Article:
The Sound – From the Lion’s Mouth

mp3 link: The Sound: ‘The Fire’ and ‘Silent Air’

Adrian Borland (front) was one of those tortured musical genius types that the UK produced so readily in the 70s and 80s, in the same sort of mold as Ian Curtis, Stuart Adamson, and Andy Partridge. He took his own life in 1999, leaving behind a whole bunch of people just finally waking up to how good he’d been nearly twenty years earlier, when his band The Sound were putting out albums that still stand firm alongside the likes of Echo and the Bunnymen and The Cure.

Borland had previously been in punk band The Outsiders, and when The Sound first appeared in the late 70s they looked and sounded kinda post-punky as this promo poster shows, but a lot had changed by 1981 and their second album From the Lion’s Mouth is straightforward New Wave, with Borland’s brooding melodic songwriting anchored by angular basslines and fleshed out with sweeping synths and some nice layered guitar work.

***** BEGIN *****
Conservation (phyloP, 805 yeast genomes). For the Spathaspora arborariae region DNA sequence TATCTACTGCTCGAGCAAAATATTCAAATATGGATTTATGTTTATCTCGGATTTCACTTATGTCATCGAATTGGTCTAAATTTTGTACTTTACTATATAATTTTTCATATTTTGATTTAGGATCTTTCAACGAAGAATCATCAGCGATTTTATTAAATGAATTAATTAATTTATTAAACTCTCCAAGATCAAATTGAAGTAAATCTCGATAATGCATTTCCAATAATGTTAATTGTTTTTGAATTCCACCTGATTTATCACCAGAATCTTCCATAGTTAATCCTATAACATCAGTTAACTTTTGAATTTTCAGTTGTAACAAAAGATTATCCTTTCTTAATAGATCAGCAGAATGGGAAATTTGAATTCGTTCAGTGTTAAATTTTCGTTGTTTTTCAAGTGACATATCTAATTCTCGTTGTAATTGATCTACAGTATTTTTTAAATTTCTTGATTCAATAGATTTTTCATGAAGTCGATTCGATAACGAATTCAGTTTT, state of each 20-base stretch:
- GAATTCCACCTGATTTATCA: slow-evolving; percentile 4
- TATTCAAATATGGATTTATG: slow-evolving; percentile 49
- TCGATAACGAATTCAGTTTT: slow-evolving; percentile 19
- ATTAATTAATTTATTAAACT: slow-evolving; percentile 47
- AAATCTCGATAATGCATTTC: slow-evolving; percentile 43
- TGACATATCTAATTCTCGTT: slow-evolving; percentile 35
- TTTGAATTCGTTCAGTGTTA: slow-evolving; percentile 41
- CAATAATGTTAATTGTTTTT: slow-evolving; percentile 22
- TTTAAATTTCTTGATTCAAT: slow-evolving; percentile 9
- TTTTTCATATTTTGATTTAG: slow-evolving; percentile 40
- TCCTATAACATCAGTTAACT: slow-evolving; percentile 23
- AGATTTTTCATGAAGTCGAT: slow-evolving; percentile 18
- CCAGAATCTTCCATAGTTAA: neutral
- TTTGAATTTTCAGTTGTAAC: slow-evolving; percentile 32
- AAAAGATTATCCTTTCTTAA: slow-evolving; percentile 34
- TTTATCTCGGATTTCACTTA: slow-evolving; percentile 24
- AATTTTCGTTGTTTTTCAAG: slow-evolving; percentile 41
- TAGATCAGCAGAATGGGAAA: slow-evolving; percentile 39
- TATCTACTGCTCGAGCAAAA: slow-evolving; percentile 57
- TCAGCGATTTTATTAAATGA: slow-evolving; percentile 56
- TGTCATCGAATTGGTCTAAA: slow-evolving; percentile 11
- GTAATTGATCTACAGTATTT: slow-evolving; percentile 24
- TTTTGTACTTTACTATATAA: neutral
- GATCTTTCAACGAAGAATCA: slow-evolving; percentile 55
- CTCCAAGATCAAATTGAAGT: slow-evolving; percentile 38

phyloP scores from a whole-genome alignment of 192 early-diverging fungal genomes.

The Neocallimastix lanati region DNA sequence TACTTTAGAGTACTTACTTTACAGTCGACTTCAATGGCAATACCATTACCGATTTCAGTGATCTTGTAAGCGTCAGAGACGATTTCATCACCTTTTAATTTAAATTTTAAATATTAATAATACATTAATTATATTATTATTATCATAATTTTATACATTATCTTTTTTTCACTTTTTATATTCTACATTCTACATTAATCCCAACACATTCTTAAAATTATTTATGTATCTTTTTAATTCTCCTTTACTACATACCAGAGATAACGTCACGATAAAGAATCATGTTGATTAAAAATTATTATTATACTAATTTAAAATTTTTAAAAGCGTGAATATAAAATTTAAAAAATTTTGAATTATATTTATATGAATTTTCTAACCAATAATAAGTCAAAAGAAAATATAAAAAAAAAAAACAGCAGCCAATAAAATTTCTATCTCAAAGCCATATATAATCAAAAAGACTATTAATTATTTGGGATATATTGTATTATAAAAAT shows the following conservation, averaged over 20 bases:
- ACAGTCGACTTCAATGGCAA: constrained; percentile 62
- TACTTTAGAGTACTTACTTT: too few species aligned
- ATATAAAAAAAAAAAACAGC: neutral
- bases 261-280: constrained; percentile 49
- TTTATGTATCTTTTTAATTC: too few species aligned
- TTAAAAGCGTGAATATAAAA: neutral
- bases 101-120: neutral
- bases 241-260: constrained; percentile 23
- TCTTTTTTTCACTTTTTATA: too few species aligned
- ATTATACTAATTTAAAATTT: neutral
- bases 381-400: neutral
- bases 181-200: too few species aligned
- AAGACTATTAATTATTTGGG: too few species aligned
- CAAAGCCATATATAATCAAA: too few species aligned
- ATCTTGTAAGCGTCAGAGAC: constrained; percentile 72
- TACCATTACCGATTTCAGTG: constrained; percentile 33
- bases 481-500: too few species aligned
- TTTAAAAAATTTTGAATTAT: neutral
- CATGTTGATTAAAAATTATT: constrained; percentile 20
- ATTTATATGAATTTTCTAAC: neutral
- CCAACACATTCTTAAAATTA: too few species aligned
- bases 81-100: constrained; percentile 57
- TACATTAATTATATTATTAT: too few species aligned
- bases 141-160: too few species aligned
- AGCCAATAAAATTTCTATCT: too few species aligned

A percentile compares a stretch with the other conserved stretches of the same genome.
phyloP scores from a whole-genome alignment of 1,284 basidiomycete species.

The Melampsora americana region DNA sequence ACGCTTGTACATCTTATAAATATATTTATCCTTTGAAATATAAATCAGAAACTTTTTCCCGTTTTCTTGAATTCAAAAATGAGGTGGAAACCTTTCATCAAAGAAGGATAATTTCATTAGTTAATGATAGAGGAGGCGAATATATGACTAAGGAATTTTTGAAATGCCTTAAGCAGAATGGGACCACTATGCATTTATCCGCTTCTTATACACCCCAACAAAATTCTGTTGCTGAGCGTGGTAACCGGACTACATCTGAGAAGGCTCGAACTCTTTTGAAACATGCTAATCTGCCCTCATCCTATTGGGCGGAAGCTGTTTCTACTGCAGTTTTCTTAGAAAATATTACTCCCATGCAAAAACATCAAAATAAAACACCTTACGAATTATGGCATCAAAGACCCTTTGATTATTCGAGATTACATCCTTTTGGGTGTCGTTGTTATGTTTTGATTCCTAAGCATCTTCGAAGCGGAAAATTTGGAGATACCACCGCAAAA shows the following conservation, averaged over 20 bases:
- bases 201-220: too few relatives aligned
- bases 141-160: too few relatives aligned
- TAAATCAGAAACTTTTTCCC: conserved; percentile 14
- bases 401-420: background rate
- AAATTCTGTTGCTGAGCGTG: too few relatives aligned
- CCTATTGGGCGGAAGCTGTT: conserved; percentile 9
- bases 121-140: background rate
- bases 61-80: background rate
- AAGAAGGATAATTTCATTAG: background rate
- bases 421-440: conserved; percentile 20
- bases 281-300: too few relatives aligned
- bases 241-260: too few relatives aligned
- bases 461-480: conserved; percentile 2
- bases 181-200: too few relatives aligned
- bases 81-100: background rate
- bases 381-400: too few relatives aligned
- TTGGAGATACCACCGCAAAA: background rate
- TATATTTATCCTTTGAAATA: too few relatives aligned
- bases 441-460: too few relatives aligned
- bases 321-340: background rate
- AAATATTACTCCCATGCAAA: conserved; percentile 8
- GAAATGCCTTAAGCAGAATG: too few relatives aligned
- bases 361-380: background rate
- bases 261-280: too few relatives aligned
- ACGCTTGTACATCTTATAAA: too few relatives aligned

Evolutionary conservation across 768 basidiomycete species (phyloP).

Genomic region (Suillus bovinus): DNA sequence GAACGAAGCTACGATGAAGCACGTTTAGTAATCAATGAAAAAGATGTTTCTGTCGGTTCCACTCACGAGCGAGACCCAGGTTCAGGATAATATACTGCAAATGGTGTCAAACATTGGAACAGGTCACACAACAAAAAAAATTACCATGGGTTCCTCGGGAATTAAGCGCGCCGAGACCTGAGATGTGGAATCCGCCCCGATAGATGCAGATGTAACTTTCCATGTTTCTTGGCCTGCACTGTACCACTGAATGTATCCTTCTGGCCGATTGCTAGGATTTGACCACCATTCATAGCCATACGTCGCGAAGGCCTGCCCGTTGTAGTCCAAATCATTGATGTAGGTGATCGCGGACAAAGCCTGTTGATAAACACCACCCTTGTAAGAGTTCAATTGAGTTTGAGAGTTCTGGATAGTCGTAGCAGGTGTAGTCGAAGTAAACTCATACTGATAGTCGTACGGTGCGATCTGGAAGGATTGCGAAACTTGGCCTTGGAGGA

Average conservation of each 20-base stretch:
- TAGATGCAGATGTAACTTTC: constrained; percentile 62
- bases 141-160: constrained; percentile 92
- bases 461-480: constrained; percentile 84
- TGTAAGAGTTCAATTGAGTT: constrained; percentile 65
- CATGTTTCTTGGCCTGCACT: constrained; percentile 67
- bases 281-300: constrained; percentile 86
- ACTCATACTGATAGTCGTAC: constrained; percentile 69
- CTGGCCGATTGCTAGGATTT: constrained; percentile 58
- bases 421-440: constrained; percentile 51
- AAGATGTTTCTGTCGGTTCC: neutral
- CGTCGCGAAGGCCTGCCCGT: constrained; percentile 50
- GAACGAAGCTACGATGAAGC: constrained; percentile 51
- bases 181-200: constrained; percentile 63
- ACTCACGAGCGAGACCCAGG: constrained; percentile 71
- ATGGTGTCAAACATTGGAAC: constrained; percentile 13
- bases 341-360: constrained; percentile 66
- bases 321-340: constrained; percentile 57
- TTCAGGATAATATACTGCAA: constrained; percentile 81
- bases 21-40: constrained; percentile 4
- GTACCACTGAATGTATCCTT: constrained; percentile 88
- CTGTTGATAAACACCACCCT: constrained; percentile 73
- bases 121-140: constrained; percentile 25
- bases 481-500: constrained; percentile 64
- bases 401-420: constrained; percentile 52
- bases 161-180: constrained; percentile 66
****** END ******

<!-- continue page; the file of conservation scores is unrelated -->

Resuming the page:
I’m not a huge fan of the production here – I’d like a little more throb and gristle and a little less studio coldness – but what I will say is that the songs are very fine, and some of the guitar and bass playing is exceptional. I’m guessing this act were very good live, and I’m keeping my eyes out for any live bootlegs to confirm my theory.

From the Lion’s Mouth was re-released in 2002 by Renascent Records and if you google it you will find links to various places you can buy it, review pages where lots of indy music- heads rave about it as the best album ever made by anyone ever anywhere ever, and also, usually, a download site where some cheeky wag has stuck the whole thing up as an .rar archive. Not that I condone that sort of thing. Just the two tracks here…

mp3 link: The Sound: ‘The Fire’ and ‘Silent Air’

coverThese two tracks (in one file) are from the end of side two. ‘Judgement’, ‘Fatal Flaw’ and ‘Possession’ are also really worth a listen….

Anyway, the band made more albums and Borland also had a lengthy solo career but despite critical acclaim never achieved the…you know the rest. It’s a cruel business, really. But recording is a wonderful thing, and when all the bullshit has finally gone cold, the music is still as fresh as the day it was made…

Be seeing you in the New Year…



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